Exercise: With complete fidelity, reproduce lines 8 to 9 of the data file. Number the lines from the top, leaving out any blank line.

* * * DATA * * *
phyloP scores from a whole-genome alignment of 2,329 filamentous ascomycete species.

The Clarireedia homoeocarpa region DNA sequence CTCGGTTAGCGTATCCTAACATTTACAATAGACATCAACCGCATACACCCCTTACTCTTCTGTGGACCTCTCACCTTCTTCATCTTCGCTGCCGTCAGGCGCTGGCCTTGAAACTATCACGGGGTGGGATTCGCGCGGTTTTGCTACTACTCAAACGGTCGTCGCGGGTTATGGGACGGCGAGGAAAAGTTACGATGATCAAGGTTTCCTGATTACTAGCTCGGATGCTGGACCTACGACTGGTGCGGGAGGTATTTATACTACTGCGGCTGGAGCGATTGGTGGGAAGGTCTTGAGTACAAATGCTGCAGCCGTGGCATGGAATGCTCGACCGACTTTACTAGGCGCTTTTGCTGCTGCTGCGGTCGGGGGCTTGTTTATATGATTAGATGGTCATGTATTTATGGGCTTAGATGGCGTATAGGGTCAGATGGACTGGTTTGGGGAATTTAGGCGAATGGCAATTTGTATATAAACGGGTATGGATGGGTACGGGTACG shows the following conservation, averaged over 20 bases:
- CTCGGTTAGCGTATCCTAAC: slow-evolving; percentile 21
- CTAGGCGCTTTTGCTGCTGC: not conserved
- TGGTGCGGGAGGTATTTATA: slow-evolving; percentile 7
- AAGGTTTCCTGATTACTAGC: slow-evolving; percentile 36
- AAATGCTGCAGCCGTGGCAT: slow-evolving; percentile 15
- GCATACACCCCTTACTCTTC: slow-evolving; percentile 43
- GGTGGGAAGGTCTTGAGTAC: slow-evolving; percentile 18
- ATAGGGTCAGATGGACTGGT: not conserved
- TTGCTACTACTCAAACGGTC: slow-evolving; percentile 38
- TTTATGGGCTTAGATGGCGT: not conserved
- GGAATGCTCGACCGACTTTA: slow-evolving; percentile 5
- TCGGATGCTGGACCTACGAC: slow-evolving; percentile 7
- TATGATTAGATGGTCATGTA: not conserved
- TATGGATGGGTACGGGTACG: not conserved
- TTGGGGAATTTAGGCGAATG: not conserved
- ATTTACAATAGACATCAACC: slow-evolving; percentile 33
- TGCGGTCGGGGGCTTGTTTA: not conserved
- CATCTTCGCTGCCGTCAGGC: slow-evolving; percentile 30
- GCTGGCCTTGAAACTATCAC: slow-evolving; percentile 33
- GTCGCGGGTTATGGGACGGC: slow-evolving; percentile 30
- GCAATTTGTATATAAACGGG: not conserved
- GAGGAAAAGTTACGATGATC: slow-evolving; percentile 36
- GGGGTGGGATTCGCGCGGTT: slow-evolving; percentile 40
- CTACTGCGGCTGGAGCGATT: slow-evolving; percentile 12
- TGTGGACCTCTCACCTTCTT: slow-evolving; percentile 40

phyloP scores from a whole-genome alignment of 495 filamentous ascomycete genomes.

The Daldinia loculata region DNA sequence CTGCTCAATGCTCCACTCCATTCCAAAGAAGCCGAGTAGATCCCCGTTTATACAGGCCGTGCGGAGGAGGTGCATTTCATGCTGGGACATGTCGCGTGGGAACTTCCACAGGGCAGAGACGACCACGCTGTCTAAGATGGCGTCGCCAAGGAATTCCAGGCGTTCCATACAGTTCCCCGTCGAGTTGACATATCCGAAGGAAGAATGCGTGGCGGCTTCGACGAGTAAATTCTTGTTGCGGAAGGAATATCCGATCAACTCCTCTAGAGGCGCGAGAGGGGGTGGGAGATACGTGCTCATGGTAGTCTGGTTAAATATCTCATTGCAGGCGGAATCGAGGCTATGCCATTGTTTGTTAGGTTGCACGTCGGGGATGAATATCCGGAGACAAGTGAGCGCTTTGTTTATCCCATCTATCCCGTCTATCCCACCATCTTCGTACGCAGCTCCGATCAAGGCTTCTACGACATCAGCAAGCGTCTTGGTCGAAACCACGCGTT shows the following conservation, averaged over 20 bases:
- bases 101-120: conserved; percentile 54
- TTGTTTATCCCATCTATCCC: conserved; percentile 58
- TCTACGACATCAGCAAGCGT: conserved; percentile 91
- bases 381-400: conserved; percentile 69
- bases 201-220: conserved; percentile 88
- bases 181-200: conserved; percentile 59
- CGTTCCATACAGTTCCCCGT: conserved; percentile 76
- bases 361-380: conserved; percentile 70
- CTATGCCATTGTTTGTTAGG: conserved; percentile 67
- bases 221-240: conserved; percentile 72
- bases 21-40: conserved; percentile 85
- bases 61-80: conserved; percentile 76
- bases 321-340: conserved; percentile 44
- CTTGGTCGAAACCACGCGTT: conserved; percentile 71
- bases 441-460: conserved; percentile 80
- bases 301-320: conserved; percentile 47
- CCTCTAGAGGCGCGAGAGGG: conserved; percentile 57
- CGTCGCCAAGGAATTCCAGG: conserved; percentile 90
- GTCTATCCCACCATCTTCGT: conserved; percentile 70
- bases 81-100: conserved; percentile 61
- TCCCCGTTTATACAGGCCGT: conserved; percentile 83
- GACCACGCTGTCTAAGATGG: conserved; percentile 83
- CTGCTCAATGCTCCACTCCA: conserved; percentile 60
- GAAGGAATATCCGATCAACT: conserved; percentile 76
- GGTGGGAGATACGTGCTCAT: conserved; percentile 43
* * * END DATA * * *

- GCATACACCCCTTACTCTTC: slow-evolving; percentile 43
- GGTGGGAAGGTCTTGAGTAC: slow-evolving; percentile 18